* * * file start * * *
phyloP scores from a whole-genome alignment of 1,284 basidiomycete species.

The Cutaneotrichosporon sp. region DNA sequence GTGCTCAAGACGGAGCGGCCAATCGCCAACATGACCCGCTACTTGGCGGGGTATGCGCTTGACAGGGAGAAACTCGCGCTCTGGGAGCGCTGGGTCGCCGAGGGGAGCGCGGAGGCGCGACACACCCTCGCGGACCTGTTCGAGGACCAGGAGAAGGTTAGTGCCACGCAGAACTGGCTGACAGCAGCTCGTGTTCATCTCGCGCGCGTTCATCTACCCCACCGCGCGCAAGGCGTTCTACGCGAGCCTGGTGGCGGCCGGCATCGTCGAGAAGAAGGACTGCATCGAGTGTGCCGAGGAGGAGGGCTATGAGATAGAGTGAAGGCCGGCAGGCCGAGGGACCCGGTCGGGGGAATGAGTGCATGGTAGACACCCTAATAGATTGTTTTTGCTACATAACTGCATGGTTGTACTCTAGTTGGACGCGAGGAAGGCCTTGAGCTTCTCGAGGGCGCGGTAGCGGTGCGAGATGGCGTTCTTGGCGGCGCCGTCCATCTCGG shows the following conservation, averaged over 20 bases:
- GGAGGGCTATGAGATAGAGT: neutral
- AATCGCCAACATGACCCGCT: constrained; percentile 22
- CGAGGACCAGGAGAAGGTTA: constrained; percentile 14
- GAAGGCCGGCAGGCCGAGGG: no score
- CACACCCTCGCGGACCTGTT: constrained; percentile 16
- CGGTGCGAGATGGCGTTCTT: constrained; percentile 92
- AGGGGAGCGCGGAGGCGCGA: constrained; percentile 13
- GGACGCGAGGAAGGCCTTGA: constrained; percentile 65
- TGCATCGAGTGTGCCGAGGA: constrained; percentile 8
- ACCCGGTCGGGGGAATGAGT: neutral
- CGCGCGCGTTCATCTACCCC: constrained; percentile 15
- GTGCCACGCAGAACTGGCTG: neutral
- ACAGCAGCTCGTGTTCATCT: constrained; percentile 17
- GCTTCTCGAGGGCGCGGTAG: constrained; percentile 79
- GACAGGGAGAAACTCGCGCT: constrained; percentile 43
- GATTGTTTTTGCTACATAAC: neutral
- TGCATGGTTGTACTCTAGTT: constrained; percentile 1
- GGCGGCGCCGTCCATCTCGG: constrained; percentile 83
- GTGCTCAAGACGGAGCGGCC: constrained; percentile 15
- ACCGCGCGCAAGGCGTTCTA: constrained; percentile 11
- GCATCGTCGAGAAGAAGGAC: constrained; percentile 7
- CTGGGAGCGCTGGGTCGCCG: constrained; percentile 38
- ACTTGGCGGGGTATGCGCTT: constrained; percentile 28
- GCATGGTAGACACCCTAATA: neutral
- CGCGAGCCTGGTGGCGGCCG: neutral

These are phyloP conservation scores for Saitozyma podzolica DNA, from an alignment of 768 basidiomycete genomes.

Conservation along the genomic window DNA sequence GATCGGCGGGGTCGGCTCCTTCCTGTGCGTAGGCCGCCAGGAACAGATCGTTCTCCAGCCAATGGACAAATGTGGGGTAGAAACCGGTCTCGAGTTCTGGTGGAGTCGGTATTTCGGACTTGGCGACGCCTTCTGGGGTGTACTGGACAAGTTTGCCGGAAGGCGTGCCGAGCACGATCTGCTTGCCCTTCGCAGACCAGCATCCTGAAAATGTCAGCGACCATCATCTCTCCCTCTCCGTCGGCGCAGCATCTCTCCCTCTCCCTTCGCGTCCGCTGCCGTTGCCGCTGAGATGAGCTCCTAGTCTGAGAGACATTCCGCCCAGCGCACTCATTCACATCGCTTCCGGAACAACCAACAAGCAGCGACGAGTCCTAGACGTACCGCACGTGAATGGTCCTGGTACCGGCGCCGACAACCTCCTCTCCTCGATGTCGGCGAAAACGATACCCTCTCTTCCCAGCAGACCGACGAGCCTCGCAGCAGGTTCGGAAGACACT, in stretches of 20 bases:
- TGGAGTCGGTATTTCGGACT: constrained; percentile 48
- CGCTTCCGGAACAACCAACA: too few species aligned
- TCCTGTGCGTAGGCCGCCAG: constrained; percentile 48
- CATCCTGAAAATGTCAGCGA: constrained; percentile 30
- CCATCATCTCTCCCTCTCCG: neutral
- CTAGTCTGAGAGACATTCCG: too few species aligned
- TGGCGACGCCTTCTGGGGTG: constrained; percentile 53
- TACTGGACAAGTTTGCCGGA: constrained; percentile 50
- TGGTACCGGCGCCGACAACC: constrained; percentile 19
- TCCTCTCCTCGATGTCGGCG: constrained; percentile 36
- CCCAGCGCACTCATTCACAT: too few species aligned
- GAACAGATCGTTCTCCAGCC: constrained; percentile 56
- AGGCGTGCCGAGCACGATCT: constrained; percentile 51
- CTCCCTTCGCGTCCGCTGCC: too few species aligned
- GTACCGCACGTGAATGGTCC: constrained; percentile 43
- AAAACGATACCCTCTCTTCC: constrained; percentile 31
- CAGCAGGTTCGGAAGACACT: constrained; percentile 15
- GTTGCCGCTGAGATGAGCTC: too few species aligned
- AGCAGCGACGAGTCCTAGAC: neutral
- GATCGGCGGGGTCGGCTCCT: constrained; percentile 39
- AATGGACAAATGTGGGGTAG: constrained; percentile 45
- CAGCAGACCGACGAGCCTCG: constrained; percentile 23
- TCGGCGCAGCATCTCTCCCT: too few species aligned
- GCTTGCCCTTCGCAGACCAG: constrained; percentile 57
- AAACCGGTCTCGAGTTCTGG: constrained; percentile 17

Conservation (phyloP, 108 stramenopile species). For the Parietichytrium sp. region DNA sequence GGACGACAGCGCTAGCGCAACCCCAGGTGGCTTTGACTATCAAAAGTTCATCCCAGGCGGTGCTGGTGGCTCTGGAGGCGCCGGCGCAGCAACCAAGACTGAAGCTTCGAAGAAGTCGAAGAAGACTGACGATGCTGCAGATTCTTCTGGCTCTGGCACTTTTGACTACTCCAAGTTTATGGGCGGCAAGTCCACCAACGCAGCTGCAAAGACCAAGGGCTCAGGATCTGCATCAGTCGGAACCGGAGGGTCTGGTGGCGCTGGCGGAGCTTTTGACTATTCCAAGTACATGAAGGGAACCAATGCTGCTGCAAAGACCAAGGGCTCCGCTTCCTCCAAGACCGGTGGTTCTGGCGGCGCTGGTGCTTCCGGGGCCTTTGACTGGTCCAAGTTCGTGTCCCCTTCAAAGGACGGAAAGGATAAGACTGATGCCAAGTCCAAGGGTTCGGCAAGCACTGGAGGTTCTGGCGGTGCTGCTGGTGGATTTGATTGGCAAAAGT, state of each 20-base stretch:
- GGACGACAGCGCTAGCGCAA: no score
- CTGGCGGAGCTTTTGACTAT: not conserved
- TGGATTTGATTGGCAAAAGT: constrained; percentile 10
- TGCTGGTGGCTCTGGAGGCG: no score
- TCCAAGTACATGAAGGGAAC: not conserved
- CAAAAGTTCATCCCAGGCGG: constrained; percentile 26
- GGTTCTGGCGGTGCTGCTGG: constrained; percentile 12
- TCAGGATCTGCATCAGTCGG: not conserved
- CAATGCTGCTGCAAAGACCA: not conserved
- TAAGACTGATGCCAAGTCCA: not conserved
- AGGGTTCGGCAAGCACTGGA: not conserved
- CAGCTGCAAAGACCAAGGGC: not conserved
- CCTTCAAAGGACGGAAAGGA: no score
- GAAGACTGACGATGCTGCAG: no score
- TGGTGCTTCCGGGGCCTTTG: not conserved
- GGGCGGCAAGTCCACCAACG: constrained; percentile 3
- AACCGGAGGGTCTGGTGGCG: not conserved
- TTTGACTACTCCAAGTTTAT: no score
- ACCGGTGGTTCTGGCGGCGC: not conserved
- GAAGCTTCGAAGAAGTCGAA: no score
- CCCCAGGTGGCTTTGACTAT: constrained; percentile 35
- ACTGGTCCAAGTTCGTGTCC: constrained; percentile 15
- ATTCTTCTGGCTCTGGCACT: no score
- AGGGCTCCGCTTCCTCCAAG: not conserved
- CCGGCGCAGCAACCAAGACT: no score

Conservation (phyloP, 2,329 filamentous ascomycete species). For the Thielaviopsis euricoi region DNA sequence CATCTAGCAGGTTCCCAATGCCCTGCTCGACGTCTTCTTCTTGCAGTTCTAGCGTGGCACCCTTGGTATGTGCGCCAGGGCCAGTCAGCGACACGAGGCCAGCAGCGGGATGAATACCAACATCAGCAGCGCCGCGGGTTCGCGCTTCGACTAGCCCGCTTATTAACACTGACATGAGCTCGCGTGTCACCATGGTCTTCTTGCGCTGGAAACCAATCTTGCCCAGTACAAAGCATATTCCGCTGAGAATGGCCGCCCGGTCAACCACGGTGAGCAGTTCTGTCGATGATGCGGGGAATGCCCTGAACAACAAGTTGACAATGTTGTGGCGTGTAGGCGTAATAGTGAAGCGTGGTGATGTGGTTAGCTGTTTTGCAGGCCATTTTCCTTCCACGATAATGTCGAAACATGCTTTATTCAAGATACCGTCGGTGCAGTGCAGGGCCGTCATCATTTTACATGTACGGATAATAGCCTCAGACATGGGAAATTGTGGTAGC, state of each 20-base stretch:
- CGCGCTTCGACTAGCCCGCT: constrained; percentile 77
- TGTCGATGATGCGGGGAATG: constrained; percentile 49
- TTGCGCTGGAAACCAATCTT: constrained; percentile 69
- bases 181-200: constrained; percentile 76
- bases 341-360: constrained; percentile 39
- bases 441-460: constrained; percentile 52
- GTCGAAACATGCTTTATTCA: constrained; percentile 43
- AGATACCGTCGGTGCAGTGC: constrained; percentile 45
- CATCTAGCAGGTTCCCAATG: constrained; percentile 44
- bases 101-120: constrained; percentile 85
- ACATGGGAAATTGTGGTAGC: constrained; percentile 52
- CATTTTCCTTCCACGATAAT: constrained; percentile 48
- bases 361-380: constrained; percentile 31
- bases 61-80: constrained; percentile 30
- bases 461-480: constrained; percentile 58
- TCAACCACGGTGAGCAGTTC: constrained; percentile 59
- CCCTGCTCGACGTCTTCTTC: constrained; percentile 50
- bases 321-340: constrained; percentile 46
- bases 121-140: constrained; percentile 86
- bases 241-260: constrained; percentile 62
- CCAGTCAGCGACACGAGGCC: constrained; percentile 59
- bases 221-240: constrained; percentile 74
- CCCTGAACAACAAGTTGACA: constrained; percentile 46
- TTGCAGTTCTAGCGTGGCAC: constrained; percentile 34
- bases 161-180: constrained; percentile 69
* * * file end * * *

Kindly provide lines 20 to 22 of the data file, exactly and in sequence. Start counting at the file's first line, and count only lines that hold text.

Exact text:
- GGCGGCGCCGTCCATCTCGG: constrained; percentile 83
- GTGCTCAAGACGGAGCGGCC: constrained; percentile 15
- ACCGCGCGCAAGGCGTTCTA: constrained; percentile 11